Superannuation

I’ve worked really hard and things are taken care of…or are they?

You’ve worked really hard for a long time, made big sacrifices…family time, early mornings, late nights, taken risks and it has paid off. Time for you to enjoy the fruit of your labour that has been made possible by your sacrifices.
 
Unexpectedly something comes out of the woodwork and you find yourself in a legal battle. You didn’t expect this and suddenly everything you’ve worked so hard for could be gone. Have you done everything you can to protect your assets?

Budget Super Changes passed into Law

After months of uncertainty, the Senate has passed the Federal Government's superannuation reform package. The initial proposal from the May 2016 Federal Budget has seen significant amendments. Much of the change has a commencement date of 1 July 2017 and generally speaking, the superannuation environment will be more restrictive after July 2017. This provides superannuation fund members with a seven-month window to take advantage of the existing provisions and best position their superannuation assets to provide maximum benefits into the future. The opportunity is significant and the time to act is now.

Transitional Provisions for SMSFs

The Government will apply transitional arrangements to SMSFs affected by the retrospective aspects of the Federal Budget’s proposal to limit non-concessional contributions. In the 2016-17 Federal Budget, the introduction of a lifetime cap of $500,000 on non-concessional superannuation contributions, including contributions since 2007, was announced.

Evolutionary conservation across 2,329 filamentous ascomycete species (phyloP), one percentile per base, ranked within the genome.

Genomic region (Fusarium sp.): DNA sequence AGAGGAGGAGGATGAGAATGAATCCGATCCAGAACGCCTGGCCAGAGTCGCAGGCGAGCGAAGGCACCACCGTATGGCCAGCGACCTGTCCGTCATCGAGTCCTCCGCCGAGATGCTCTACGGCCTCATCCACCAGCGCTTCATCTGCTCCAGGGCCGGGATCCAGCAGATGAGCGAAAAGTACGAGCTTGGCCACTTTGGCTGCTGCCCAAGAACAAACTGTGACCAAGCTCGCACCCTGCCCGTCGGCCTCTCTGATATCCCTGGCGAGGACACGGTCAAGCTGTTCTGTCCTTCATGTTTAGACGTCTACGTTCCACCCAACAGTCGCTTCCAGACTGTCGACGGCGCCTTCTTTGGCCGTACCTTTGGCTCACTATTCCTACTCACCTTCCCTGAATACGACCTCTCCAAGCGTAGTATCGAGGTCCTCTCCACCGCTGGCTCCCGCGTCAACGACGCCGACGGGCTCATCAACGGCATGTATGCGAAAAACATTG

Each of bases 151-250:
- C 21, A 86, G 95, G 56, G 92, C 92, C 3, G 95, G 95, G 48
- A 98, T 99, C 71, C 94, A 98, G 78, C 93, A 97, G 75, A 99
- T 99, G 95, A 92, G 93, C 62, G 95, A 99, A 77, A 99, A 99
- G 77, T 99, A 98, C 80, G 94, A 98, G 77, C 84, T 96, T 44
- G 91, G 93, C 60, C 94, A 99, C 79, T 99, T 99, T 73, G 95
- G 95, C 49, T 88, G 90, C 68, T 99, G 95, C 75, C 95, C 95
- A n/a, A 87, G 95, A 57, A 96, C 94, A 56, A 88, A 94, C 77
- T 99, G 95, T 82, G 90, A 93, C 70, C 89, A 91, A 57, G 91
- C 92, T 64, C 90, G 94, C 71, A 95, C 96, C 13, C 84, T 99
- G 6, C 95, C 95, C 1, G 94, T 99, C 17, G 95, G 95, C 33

Avoiding SMSF Disputes

Self-managed super funds (SMSFs) can be vulnerable to disputes, especially when family members are involved.
 
If left unresolved, disputes surrounding SMSFs can result in a hefty bill. SMSF disputes may be caused by various relationship breakdowns, for example, those funds with parents and siblings as members and trustees, or in cases where there is simply a clear difference of opinion.

Revisiting super basics for employers

For many employers, it can be easy to forget the responsibility of managing your superannuation obligations amidst the busy lifestyle of operating a business.

However, those who fail to meet their super obligations risk facing severe and even damaging liabilities.
Employers who pay their workers $450 or more before tax in a calendar month must pay superannuation on top of the employee's wages. If an employee is under the age of 18 or is a private or domestic worker, they must work for more than 30 hours per week to qualify. The minimum an employer must pay is called the super guarantee (SG)